2015 Washington Nationals Player Review: Felipe Rivero


Amidst a bullpen that struggled with injuries, off-field drama, and overall consistency, Washington Nationals young lefthander Felipe Rivero quietly put together an impressive rookie season that leaves some wondering just how high his ceiling could be. The Venezuelan-born southpaw pitched in 49 games, allowing a 2.79 ERA and 0.952 WHIP while striking out 43 and walking eleven. He recorded six holds, converted two of his three save opportunities, and sported a stellar FIP of 2.64. 

Rivero made his MLB debut on April 17, but would go on the DL soon after because of a GI bleed. He would return to the Washington clubhouse on June 1 and remained with them the rest of the season. In his first two full months on a major league roster, Rivero posted an eye-popping 1.77 ERA. He would struggle in August, allowing hitters to post a .280/.333/.380 slash line and he had a ERA of 4.50 in 14 appearances. But, he rebounded nicely to finish the season. He did not allow a home run to a left-hander all season, and ended the year with seven consecutive shutout appearances.

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While most would have expected manager Matt Williams to use Rivero in a situational lefty role, with all the struggles endured by his teammates, he was forced into high-pressure, middle-inning situations. The 23-year old fared well against hitters from both sides of the plate, holding both lefties and righties to a .198 batting average. He pitched them pretty similarly as well, relying heavily on his fastball while using the slider as his out pitch.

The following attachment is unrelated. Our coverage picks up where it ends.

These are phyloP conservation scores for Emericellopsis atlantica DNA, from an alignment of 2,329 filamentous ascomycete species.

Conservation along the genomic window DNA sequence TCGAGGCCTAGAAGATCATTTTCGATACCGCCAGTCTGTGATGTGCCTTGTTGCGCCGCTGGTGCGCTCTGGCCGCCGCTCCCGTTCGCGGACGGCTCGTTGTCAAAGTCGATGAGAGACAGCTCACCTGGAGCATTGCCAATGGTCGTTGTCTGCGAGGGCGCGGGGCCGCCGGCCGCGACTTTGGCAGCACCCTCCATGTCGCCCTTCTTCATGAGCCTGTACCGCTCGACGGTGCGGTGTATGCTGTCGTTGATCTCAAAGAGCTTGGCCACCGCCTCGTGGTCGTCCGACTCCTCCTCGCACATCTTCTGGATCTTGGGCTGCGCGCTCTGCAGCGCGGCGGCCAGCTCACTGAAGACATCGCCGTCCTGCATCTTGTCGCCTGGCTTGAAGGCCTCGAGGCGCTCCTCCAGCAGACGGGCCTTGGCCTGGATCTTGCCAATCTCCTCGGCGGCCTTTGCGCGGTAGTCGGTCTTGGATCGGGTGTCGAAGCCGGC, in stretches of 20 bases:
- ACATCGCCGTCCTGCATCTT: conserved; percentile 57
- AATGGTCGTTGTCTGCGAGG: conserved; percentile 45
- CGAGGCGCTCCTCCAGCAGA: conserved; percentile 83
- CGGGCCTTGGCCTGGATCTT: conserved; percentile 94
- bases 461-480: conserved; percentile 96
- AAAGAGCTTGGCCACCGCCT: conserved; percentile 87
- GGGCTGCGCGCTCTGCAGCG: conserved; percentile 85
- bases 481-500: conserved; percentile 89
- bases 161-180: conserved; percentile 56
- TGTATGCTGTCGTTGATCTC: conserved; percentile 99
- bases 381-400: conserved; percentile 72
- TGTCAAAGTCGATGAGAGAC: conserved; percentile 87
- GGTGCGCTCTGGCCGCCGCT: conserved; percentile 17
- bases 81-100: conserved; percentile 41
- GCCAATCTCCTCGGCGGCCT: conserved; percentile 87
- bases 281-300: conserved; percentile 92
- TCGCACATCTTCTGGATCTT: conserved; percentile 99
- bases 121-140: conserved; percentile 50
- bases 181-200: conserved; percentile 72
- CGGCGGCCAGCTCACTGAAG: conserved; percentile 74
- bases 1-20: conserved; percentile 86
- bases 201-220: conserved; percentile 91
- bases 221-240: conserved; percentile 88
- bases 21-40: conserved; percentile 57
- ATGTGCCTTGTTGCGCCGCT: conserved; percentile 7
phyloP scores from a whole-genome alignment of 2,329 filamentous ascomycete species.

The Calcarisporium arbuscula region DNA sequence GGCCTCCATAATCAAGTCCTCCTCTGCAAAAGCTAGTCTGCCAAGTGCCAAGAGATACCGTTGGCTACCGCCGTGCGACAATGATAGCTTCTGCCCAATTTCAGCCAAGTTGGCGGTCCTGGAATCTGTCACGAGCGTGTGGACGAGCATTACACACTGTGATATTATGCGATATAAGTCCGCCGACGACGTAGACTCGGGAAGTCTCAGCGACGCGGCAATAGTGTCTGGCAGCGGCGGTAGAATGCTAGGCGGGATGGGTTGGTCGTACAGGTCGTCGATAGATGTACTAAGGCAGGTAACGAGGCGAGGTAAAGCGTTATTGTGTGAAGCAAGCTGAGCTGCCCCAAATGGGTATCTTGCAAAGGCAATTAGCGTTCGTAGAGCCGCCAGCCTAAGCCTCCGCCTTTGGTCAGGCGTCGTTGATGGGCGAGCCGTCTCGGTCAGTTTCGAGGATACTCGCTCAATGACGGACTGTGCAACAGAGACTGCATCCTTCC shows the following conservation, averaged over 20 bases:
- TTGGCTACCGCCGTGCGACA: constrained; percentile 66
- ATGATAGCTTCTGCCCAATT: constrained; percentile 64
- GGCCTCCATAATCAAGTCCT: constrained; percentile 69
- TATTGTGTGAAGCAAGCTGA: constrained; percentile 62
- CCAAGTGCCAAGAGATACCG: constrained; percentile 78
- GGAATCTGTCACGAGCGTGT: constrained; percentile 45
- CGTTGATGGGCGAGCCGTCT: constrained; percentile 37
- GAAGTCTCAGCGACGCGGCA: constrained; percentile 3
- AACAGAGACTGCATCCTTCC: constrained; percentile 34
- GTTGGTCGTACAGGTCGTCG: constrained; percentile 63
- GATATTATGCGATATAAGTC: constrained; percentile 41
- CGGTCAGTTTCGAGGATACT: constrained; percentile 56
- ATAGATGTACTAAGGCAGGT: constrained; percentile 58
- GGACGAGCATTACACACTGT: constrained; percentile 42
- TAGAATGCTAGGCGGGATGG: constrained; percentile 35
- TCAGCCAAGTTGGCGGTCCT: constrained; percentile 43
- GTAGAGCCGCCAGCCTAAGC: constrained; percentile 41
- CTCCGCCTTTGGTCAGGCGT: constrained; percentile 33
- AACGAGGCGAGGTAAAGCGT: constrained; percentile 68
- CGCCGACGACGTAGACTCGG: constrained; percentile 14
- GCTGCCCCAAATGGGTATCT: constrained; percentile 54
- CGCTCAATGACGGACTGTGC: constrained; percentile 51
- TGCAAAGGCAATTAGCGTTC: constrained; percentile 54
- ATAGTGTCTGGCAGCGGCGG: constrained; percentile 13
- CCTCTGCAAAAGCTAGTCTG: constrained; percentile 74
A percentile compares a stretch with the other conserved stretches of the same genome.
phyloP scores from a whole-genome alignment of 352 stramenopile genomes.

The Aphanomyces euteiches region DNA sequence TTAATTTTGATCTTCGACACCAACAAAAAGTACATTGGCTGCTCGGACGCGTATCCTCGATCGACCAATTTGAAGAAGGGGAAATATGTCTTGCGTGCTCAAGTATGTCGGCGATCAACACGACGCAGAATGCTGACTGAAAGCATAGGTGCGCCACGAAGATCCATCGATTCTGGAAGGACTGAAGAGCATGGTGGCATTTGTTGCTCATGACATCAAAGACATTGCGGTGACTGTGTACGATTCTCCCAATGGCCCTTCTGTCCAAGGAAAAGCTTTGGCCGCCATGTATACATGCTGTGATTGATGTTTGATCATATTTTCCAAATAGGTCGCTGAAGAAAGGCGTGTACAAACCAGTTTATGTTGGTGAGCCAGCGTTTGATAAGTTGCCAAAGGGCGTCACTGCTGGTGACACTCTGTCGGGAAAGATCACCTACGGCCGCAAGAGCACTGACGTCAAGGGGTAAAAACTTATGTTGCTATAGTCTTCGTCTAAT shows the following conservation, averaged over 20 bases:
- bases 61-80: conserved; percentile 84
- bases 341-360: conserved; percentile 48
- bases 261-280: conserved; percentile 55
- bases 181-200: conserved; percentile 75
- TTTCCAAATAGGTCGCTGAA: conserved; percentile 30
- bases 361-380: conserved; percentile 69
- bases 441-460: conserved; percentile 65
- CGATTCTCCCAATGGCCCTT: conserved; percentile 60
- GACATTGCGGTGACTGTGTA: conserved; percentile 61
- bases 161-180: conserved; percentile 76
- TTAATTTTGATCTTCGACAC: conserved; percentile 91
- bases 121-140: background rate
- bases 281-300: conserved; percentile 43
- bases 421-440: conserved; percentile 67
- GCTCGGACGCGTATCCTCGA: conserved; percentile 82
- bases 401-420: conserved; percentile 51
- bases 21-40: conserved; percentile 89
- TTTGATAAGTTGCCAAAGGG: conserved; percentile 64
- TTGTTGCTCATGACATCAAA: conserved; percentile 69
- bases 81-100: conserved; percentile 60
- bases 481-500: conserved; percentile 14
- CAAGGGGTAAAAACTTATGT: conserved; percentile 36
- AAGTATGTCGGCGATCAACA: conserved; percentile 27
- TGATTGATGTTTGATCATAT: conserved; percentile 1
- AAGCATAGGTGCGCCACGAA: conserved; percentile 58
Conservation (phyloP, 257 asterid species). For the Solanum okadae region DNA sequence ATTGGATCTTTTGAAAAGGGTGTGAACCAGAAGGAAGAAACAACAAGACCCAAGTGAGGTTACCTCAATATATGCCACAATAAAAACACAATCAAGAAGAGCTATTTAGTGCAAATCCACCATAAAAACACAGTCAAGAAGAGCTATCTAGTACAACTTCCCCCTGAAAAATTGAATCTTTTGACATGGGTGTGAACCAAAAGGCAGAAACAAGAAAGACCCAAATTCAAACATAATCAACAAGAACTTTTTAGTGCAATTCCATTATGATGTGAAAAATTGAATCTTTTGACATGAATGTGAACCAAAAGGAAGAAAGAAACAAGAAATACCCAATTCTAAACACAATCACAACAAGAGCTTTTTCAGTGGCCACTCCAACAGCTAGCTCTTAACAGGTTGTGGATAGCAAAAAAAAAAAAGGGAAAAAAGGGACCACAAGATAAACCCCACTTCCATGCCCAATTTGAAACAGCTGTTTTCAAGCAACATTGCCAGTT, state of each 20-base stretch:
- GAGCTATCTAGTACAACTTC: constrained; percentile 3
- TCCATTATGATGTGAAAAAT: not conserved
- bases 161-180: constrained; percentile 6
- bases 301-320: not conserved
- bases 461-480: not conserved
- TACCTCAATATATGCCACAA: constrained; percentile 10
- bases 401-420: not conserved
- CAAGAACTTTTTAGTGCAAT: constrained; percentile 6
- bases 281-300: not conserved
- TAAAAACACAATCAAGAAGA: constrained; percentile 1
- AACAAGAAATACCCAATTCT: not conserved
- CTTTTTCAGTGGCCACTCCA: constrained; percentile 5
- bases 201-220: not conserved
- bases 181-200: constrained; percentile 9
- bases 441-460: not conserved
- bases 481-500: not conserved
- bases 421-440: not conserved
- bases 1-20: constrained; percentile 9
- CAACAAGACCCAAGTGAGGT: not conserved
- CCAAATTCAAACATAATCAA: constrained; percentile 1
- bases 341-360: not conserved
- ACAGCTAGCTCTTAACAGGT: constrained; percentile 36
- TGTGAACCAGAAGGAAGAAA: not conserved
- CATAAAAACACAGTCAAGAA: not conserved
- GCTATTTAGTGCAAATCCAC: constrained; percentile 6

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Rivero’s most devastating pitch, according to Brooks Baseball, was his changeup. Hitters whiffed on it 52% of the times they swung, 18% higher than either of his other two pitches. Deep in at-bats, Rivero got even tougher to beat, holding batters to a .167 batting average in full counts. His biggest drawback, however, was his inability to get outs with runners on base. While he only allowed six inherited runners to score all season, Fangraphs shows that with runners on, he allowed hitters to hit 130 points higher.

With the bullpen facing major reconstruction this offseason, most of the members of the Washington Nationals 2015 relief corps will likely be wearing different uniforms next season. Felipe Rivero should not be too worried, however, as he appears to be an integral part of the revamped bullpen when the 2016 season begins. While he faced little-to-no expectations in his rookie campaign, he will certainly be held to a higher standard in his sophomore season.